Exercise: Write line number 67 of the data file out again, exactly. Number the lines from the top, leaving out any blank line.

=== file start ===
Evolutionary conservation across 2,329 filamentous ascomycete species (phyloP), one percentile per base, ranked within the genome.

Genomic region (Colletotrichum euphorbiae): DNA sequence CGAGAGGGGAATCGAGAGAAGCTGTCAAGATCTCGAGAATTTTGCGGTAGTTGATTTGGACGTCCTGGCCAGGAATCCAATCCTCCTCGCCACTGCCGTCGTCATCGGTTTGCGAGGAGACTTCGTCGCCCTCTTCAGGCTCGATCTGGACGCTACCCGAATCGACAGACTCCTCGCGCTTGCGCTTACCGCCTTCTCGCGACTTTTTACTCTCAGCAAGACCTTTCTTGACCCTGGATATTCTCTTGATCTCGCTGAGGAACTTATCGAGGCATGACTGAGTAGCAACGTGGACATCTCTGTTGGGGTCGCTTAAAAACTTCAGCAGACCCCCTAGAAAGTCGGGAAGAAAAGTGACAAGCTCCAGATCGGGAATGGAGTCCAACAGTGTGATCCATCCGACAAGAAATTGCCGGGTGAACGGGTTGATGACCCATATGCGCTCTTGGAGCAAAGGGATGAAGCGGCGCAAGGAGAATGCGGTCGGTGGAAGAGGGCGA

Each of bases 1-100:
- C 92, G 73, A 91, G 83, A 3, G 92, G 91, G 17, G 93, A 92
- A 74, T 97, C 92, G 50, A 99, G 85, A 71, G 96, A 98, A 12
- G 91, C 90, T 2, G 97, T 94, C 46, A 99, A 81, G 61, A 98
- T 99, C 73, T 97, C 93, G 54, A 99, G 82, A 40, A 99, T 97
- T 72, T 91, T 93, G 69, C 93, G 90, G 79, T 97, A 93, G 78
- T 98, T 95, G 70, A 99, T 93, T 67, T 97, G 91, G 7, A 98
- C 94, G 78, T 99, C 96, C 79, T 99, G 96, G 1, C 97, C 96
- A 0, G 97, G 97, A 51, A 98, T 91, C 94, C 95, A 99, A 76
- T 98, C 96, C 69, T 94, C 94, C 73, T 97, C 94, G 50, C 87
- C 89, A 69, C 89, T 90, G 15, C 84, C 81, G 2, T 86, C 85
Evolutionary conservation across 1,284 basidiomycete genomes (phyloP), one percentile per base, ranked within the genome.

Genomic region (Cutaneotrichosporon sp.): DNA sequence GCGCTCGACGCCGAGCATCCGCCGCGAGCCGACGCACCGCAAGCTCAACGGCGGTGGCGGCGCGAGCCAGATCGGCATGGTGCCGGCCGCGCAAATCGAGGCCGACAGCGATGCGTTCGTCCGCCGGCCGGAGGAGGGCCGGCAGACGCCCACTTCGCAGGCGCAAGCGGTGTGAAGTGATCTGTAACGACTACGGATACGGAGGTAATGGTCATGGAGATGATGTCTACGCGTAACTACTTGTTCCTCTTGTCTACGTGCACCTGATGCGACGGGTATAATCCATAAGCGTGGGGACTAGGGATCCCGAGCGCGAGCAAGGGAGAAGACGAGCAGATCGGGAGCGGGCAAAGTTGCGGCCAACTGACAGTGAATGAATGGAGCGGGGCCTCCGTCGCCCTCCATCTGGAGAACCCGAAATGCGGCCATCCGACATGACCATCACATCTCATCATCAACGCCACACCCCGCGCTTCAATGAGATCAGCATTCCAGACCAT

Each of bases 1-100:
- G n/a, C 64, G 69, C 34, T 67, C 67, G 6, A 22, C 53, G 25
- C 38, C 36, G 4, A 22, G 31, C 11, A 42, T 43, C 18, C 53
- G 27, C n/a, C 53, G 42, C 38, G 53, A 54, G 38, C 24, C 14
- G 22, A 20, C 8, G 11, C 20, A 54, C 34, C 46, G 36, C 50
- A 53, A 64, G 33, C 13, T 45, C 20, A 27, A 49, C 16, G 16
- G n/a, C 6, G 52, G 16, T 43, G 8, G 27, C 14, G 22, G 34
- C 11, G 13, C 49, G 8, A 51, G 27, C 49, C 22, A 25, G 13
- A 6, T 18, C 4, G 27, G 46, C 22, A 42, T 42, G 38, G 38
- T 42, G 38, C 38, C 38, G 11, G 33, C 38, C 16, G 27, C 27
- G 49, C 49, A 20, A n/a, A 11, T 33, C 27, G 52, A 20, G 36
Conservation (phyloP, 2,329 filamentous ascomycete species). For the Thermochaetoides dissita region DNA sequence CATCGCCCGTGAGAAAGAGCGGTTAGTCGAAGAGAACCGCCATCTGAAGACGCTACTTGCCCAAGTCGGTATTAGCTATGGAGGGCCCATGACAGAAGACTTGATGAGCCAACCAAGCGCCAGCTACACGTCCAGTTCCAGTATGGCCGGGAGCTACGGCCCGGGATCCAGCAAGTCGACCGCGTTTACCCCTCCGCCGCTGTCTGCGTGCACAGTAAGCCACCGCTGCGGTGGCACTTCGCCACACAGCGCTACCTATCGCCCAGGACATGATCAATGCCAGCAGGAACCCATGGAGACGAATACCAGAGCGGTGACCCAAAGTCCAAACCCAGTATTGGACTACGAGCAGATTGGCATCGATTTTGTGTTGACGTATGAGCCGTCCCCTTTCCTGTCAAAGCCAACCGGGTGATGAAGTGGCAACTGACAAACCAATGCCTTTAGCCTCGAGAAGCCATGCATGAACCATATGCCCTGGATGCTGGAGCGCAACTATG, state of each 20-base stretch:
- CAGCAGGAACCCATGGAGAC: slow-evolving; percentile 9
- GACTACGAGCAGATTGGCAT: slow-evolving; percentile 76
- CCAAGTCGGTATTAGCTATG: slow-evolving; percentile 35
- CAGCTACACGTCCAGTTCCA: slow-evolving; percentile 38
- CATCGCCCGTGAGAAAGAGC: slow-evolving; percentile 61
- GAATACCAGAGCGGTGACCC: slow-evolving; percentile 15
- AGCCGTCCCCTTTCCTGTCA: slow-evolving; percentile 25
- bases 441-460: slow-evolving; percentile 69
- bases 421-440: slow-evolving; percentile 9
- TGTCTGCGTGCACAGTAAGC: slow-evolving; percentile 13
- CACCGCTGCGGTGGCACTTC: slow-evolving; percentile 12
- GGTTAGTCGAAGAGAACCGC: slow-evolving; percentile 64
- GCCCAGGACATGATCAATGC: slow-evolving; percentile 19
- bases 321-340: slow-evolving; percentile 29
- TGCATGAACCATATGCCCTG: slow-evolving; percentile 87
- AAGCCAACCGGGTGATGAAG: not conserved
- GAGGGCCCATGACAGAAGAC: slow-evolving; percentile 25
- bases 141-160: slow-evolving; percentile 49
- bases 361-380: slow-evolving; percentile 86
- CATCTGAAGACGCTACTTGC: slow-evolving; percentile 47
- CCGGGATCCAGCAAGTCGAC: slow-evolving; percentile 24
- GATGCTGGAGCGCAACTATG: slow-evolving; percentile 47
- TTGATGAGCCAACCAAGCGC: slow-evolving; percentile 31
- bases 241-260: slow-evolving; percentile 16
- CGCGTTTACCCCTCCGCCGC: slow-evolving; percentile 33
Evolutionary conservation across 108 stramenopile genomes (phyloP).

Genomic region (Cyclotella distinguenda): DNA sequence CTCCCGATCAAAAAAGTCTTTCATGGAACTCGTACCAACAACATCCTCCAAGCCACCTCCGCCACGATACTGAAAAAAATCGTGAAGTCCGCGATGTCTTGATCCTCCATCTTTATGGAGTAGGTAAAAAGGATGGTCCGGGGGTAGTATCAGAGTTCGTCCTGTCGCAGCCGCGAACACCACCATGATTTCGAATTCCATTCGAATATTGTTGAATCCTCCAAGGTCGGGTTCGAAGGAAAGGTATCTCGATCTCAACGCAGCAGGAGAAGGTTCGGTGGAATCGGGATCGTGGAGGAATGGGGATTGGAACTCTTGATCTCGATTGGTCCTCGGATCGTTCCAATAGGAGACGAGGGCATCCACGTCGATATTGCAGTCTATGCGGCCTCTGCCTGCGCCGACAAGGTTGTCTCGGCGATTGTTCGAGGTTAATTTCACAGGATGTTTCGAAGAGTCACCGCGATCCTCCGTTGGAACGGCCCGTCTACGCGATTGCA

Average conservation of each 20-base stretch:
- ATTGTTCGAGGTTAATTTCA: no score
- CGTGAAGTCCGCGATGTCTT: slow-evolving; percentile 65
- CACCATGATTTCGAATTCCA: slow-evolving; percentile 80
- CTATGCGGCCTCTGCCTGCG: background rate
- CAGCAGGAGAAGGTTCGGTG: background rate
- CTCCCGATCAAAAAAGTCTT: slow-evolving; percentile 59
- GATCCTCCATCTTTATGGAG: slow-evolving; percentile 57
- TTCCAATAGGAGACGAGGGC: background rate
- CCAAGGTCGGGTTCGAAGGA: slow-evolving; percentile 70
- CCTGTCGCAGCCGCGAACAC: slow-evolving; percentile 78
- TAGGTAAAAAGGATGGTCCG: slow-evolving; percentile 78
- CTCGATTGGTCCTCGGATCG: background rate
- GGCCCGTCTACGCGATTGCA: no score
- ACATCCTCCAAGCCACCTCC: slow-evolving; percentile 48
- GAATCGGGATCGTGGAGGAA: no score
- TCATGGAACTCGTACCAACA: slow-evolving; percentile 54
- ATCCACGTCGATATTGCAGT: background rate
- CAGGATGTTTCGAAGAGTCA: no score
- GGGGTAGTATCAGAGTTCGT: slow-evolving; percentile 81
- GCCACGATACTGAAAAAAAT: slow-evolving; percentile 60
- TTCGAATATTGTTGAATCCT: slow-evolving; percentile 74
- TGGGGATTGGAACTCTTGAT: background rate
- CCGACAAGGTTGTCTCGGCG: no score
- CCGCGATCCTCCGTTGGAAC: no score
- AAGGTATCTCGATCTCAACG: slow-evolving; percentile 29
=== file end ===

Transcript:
- CTCGATTGGTCCTCGGATCG: background rate